Canada And Mexico Accept Invitations For The Trans-Pacific Partnership
On June 19, 2012 at the G20 summit meeting in Mexico, Canada announced that they would be joining the ongoing Trans-Pacific Partnership (TPP) trade negotiations. While this move has raised more than a few eyebrows, Prime Minister Stephen Harper is apparently committed to expanding trade with Asia even if it forces changes to other trade agreements and programs like supply management.
According to an article in the National Post, "it is inconceivable that Mr. Harper will walk away from a seat at the table, given he has staked his future on expanding Canada's trade in Asia."
Since its inception in 2005, the original four TPP founding members: New Zealand, Chile, Singapore, and Brunei have welcomed the United States, Australia, Peru, Vietnam, Malaysia, Mexico, and now Canada.
Trans-Pacific Partnership | A Quick Overview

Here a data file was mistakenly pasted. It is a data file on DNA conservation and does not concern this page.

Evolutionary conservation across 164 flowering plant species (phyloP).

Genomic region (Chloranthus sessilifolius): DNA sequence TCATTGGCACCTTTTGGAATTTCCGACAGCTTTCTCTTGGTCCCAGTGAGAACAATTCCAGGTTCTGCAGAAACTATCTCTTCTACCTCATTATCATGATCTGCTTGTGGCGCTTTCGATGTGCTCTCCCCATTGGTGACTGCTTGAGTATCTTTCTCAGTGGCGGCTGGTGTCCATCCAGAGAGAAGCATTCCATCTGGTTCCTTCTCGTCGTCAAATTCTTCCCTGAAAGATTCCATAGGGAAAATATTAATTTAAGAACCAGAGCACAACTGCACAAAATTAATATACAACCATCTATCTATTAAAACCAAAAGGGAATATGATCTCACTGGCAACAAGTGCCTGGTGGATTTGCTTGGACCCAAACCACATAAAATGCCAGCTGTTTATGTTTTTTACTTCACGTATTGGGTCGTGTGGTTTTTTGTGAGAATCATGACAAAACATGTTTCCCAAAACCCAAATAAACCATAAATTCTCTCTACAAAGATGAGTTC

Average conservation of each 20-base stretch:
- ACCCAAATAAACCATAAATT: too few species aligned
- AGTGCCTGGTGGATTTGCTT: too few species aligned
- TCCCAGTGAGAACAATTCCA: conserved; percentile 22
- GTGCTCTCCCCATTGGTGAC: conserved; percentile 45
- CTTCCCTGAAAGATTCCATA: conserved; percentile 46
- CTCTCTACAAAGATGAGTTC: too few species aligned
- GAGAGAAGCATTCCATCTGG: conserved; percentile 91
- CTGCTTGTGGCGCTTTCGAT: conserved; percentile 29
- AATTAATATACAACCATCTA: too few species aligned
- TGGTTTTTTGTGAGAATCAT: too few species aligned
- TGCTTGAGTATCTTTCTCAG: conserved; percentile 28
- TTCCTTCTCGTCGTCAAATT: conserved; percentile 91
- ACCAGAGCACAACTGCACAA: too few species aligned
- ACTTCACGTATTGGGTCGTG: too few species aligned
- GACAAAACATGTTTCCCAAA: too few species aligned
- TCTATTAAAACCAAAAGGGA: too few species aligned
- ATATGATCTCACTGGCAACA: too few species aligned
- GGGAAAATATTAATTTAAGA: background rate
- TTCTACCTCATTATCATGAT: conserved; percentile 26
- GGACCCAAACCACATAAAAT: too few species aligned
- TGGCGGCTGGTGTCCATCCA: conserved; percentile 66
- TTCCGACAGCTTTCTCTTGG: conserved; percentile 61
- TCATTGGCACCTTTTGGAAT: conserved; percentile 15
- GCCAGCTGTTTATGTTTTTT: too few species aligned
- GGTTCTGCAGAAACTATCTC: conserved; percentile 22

This multilateral free trade agreement is intended to open up trade with smaller countries located in Asia-Pacific and create the world's largest free trade zone by lowering tariffs on industrial, agricultural, and textile goods.
The article in the National Post goes on to quote Perrin Beatty, President of the Canadian Chamber of commerce as saying "To be more competitive, Canada needs a more ambitious and strategic approach to international trade. Canadian interests in the Asia-Pacific region are growing but we have yet to complete a trade agreement with any Asian countries. The TPP could open important doors for all Canadian businesses," he said from Los Cabos.
While Canada's membership in the TPP is far from guaranteed, the gloves are about to come off as parties in favor of and against membership in the TTP begin to make their cases.
The TPP is an issue that will be on our radar for some time. To see how the negotiations develop visit: Trans-Pacific Partnership (TPP).
CPTPP: Trade In The Pacific Rim Is About To Open Up